Thursday, June 20, 2013

Much Ado About Nothing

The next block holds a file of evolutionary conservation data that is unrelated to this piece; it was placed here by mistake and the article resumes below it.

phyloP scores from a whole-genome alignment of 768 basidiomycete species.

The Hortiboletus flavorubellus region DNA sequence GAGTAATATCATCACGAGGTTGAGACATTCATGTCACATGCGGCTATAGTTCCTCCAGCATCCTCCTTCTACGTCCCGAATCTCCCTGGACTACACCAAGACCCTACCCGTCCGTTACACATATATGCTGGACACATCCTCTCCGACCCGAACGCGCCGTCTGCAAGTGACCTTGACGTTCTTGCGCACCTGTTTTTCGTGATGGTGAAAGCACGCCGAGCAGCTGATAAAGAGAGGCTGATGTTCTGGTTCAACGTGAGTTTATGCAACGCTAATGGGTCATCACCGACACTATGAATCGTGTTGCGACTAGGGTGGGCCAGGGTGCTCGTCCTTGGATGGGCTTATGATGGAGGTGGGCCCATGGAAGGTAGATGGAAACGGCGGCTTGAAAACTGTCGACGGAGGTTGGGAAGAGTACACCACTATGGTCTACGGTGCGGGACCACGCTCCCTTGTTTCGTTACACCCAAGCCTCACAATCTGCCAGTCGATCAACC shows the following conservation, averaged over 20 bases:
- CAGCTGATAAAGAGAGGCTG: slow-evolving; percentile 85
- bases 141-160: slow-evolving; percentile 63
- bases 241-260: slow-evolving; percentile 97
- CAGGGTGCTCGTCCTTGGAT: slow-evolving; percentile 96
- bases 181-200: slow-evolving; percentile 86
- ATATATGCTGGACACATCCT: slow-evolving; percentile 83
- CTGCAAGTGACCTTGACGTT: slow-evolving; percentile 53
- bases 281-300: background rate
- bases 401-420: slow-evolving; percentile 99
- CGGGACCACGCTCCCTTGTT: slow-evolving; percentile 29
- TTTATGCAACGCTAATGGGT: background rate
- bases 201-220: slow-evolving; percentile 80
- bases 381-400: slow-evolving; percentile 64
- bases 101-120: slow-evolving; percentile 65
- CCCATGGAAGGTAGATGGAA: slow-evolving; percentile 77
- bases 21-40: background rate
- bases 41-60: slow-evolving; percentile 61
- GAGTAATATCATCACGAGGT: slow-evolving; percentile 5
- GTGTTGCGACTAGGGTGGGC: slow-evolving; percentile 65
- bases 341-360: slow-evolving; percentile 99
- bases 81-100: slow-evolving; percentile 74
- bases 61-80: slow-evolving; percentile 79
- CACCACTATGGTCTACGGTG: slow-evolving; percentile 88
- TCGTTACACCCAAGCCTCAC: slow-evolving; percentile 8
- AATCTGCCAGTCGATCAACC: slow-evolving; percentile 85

Two adjutants return home from a decisive battle, with one aiming to woo their commanding officer's daughter and the other his niece. Both see their attempts at love thwarted, the former from external treachery and the latter from his own stubbornness. If ever a filmmaker was needed to craft a modernized Shakespeare comedy, that man would certainly be Joss Wheedon, director of The Avengers and Cabin in the Woods and creator of the Buffy the Vampire Slayer TV series. It's hard to view Wheedon's adaptation of Much Ado About Nothing (or was that the alternate title for Avengers) with anything other than cynicism or attempt to add more legitimacy to his career (not that it even needs legitimizing in the first place). The film is an ultra low budget treatment, shot in black and white mostly at one location, with a cast reciting Shakespeare's original dialogue that seems they have no experience in doing so. The film is dull for much of the way through, but does pick up towards the end, which has entirely to do with the source material and little to do with the cast and crew. With Much Ado, one gets the sense of a director riding high after his recent film successes and inviting his friends over to celebrate by making a movie